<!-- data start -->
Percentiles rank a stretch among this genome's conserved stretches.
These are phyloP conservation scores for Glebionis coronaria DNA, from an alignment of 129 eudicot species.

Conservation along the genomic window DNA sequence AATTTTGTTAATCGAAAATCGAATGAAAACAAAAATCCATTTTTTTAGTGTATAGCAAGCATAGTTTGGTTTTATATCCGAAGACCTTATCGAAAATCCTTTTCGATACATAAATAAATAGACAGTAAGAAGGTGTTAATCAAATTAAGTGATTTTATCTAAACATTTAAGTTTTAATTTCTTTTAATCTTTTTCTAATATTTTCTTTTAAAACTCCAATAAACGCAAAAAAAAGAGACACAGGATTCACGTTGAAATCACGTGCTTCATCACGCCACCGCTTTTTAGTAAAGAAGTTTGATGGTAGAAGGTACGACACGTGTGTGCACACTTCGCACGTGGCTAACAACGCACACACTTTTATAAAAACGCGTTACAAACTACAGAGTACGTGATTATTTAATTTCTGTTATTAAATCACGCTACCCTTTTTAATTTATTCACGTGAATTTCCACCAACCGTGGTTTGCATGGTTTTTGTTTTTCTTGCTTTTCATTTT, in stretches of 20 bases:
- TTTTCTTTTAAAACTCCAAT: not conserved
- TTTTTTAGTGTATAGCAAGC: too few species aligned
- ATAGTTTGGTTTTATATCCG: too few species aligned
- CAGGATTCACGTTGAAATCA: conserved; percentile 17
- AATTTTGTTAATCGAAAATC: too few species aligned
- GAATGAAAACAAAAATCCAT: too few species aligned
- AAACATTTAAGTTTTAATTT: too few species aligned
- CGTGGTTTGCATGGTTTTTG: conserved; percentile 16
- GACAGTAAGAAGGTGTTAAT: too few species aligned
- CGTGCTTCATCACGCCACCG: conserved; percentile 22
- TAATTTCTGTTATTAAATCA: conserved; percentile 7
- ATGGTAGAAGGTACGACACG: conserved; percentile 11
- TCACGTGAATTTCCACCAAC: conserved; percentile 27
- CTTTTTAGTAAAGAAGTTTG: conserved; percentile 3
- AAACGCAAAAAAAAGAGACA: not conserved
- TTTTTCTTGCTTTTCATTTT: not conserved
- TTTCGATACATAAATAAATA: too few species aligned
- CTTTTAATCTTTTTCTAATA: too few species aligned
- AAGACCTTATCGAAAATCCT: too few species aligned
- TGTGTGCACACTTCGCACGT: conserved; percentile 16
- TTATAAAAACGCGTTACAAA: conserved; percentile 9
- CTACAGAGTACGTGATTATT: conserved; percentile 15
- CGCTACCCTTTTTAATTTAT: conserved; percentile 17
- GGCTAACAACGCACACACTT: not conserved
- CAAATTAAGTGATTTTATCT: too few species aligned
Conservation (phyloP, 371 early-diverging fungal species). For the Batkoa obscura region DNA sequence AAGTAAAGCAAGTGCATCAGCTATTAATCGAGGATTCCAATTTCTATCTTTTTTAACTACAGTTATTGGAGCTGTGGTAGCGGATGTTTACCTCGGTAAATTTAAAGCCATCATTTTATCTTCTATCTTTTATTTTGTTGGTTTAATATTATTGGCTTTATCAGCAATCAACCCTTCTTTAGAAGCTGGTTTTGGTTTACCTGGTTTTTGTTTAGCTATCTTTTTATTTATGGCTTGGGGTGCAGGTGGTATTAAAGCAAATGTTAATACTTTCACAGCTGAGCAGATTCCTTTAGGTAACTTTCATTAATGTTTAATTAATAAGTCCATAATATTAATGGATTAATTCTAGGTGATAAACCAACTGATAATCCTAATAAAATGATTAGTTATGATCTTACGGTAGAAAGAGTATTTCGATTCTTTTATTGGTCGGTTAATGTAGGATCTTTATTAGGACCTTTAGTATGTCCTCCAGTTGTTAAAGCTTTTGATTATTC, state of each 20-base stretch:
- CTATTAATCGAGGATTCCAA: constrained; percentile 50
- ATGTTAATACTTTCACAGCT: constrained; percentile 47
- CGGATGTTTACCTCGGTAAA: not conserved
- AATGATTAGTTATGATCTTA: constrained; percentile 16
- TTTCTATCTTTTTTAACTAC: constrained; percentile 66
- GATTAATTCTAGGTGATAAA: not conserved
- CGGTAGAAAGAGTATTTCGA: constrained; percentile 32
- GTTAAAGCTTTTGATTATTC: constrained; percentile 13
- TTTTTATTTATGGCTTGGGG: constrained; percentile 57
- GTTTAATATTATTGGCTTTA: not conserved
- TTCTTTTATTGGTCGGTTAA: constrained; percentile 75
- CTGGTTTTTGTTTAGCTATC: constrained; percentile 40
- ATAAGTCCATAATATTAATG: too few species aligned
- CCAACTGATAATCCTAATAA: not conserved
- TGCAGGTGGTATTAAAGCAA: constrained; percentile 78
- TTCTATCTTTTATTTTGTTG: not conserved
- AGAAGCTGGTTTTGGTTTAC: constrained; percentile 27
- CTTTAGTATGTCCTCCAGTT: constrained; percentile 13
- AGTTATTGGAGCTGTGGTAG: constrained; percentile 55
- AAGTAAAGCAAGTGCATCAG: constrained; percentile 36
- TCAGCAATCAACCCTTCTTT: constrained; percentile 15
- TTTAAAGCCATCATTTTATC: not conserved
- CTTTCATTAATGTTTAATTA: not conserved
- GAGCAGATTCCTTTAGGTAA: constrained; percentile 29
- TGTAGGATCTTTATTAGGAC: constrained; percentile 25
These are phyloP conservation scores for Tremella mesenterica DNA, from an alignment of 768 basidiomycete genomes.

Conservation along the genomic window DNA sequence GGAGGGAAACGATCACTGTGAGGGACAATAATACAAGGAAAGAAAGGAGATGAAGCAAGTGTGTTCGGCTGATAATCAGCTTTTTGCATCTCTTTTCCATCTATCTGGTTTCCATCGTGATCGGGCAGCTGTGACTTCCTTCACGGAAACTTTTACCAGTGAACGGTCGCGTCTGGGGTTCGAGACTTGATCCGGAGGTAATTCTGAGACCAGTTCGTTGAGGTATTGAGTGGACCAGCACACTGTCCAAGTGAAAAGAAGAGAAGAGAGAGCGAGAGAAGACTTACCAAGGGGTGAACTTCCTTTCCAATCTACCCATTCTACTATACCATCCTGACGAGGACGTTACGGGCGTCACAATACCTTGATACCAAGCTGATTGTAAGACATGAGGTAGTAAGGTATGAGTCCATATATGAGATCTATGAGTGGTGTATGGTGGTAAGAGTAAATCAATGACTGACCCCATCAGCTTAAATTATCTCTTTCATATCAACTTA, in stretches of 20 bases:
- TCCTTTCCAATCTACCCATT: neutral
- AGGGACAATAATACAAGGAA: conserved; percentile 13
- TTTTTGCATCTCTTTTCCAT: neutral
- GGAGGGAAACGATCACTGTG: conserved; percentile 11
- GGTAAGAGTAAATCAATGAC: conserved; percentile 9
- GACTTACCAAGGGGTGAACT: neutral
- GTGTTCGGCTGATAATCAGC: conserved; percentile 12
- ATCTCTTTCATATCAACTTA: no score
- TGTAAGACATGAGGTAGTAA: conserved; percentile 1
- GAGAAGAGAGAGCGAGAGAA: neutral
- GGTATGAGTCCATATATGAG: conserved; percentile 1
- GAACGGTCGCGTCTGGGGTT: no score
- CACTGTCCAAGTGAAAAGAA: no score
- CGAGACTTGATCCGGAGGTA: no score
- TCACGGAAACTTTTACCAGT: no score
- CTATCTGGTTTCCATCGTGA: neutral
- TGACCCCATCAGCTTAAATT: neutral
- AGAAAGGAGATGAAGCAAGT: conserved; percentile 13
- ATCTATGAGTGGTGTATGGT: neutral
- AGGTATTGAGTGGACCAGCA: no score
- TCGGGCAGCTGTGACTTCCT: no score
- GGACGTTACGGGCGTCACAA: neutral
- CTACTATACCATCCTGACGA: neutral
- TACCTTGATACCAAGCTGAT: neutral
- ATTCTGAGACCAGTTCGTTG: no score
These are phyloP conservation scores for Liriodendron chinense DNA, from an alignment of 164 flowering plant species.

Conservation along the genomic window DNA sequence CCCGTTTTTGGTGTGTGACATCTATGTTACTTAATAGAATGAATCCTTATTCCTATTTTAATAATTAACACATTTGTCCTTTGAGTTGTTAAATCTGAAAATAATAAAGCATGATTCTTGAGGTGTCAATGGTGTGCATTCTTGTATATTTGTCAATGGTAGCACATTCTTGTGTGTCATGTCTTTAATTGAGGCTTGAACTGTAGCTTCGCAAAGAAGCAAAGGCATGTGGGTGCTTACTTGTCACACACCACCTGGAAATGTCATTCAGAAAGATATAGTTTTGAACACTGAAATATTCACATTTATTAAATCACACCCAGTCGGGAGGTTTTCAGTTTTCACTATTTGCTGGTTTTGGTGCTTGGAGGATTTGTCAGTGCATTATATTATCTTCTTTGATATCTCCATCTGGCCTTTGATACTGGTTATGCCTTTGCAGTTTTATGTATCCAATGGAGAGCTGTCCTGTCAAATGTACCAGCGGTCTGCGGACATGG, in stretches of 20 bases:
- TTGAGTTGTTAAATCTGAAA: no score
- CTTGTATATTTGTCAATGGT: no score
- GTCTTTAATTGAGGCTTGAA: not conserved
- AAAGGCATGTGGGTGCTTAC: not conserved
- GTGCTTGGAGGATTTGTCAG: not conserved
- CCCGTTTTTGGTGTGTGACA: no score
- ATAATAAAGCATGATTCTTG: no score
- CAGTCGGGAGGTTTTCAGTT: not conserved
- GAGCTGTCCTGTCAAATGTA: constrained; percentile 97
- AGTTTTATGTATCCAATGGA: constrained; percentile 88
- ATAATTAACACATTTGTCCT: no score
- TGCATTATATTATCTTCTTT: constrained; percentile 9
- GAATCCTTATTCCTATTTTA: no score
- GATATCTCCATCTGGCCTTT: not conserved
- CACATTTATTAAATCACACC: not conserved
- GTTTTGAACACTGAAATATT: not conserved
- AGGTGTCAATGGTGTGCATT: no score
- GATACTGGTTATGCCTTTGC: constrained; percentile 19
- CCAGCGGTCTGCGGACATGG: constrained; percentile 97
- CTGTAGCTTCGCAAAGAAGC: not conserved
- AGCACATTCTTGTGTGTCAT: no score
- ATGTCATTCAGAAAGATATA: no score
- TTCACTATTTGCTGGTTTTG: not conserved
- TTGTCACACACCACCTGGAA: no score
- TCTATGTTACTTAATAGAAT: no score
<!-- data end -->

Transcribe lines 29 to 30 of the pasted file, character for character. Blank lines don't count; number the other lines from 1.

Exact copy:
Conservation (phyloP, 371 early-diverging fungal species). For the Batkoa obscura region DNA sequence AAGTAAAGCAAGTGCATCAGCTATTAATCGAGGATTCCAATTTCTATCTTTTTTAACTACAGTTATTGGAGCTGTGGTAGCGGATGTTTACCTCGGTAAATTTAAAGCCATCATTTTATCTTCTATCTTTTATTTTGTTGGTTTAATATTATTGGCTTTATCAGCAATCAACCCTTCTTTAGAAGCTGGTTTTGGTTTACCTGGTTTTTGTTTAGCTATCTTTTTATTTATGGCTTGGGGTGCAGGTGGTATTAAAGCAAATGTTAATACTTTCACAGCTGAGCAGATTCCTTTAGGTAACTTTCATTAATGTTTAATTAATAAGTCCATAATATTAATGGATTAATTCTAGGTGATAAACCAACTGATAATCCTAATAAAATGATTAGTTATGATCTTACGGTAGAAAGAGTATTTCGATTCTTTTATTGGTCGGTTAATGTAGGATCTTTATTAGGACCTTTAGTATGTCCTCCAGTTGTTAAAGCTTTTGATTATTC, state of each 20-base stretch:
- CTATTAATCGAGGATTCCAA: constrained; percentile 50